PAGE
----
higher economic groups have been ex-
posed to the two herpes simplex
viruses, and that figure raises to almost
100 percent for adults in lower
economicgroups.
Another herpes virus causes chicken
pox in children, half of whom get the
disease before they reach school age.
The culprit is the varicella-zoster virus,
a wildly infectious virus that hits 96
percent of those exposed to it.
Doctors believe that virus remains
latent in the body and sometimes reap-
pears in the elderly and in cancer
patients as shingles, a painful skin con-
dition.
THE OTHER herpes viruses are Ep-
stein-Barr virus, which causes
monoucleosis, and cytomegalovirus,
which causes potentially fatal infec-
tions in cancer patients and others and
can produce congenital deformities in
newborns.
The herpes viruses, which can also
cause rare eye infections and a deadly
brain infection called herpes en-
cephalitis, all have the property of
latency, according to Dr. Sally Stan-
sfield of the Centers for Disease Con-
trol.
Medical science has made great
strides in treating bacterial infec-
tions, but viruses-responsible for her-
pes, the flu, the common cold and many
other diseases-are tougher to fight.
ONE REASON IS that viruses are
much smaller.
Another reason is that viruses burrow

into human cells and take over. Bac-
teria attack from the outside, where
drugs can reach them more easily.
The viruses alter the cells' genetic
material-DNA-turning the cells into

tiny factories that churn out more her-
pes viruses. When those viruses infect
neighboring cells, a herpes lesion
results.
"IT'S DIFFICULT to find a drug that
would specifically attack the viral DNA
without attacking normal cells," Stan-
sfeld says.
Tests are under way on several drugs
that would interfere with the triggering
process that causes herpes to recur, but
none of them would actually eliminate.
the virus from the body.
"I think the best bet is that they could
suppress the severity of the episode.
and reduce the likelihood of tra-
smission of the virus to othe- -n't
dividuals, which is no small accomL
plishment," says Dr. James Overall
Jr., a specialist in infectious diseases at
the University of Utah College' of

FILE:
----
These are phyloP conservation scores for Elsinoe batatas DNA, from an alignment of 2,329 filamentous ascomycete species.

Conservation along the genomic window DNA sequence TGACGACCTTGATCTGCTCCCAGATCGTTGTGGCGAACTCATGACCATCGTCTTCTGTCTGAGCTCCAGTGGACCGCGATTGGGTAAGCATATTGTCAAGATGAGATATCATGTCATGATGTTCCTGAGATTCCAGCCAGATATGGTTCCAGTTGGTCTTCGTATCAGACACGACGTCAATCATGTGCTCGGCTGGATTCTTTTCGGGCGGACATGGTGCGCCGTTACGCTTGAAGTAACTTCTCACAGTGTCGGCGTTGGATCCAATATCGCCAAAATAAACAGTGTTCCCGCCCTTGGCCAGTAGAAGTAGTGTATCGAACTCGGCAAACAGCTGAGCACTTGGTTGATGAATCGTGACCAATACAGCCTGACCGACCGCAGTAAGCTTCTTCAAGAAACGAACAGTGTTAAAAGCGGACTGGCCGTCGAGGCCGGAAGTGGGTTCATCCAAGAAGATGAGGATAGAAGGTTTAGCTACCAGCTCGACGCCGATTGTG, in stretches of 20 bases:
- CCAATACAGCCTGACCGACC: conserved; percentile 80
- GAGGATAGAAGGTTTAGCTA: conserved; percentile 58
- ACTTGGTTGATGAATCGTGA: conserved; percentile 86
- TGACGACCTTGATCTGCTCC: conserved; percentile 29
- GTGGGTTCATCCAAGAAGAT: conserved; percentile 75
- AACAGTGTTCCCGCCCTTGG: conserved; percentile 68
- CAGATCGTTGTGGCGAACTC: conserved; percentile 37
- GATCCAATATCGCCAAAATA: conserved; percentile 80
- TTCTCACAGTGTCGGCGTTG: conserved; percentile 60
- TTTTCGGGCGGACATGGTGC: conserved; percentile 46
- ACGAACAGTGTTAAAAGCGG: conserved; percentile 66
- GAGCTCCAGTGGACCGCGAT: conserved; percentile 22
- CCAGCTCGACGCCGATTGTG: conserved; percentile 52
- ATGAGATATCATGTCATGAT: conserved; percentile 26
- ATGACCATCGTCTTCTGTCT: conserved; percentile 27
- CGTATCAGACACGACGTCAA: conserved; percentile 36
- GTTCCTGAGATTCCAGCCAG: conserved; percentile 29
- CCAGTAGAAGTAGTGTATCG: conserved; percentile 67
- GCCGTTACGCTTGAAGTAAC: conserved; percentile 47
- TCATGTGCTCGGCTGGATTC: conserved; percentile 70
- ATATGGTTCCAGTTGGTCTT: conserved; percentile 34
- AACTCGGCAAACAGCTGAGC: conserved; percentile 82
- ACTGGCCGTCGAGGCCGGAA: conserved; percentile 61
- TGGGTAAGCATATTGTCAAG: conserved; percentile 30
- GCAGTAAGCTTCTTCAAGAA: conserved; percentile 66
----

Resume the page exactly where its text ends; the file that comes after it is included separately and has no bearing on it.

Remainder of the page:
Medicine.
AMONG THE drugs that cout
reduce the severity of attacks, the most
promising so far is acyclovir, OveraU
says. It has been tested with animals
and also in preliminary studies -with
humans.
The drugs, made by Burroughs
Wellcome Co., may be put into limited
use late this year for treatmeb 1i
severe complications of herpes, th
company says. - 2
Widespread use of the drug may:stH
be two or three years away, when dtoc-
tors can be sure it doesn't have, avsi
harmful side-effects.
ONE DIFFICULTY in drug tests is
that herpes is very sensitive to the so-
called placebo effect. In one study,
patients given an inert substance that
they thought would fight herpes had 58
percent fewer outbreaks with a 93 per-
cent reduction in severity, even though
the supposed "drug" did nothing.
Dr. Michael Truppin, a New York ob-
stetrician-gynecologist, is one of a han*
dful of doctors using a laser to remove
herpes lesions. Up to 65 percent of
patients having frequent recurrd-
ces-every four to eight weeks-}ae
gone several months without'a
recurrence after the treatmentY┬░
says.
Investigators at the Merck Sharp and
Dohme Research Laboratories in Pen-
nsylvania are working on a vaccine that
would make patients immune to the
herpes simplex virus, but it is too soon
to tell how well it will work.
Herpes has spawned a rash of un
proven "cures" and "treatments,"
according to the Centers for Disease
Control. Smallpox vaccine, which won't
stop herpes and which can have har-
mful effects, is being given by some
doctors. ,.
SOME PATIENTS have tied taking
vitamins C, E and B-12,but-their value
has never been demonstrated. Others
have tried eating foods containing
lysine, an amino acid thought to inhibit
growth of the virus in the laboratery;
Again, its effectiveness is unI ow- at
are the side-effects of large doses. , '
There is one way for herpes patie*b1
to help themselves. That's by fighting
the disease on the psychological grouri
ds. .. 1" c '
FRANK, A 26-year-old New Ybrk.
photographer who asked that his rwal
name not be used, got a severe case
genital herpes two years ago. ".
He had frequent and sometimes
overlapping recurrences of lesi'on
during the first year. They he read
about HELP, an organization dedicated
to aidingtherpes sufferers.
"I learned how to handle this thing,
and it's been like a completely different
illness psychologically," he says. "Sin
ce May, my outbreaks have been
reduced in frequency and intensity, and
I haven't had an outbreak for about
month now. That would have been i
conceivable a year ago."'
Frank is not alone. Many members Q
HELP report improvement since
joining the association and taking ud

psychological warfare against herpes.
But patients still have to worry about;
spreading the infection. "You feel like
a walking time bomb," says Jane
Rubinsky.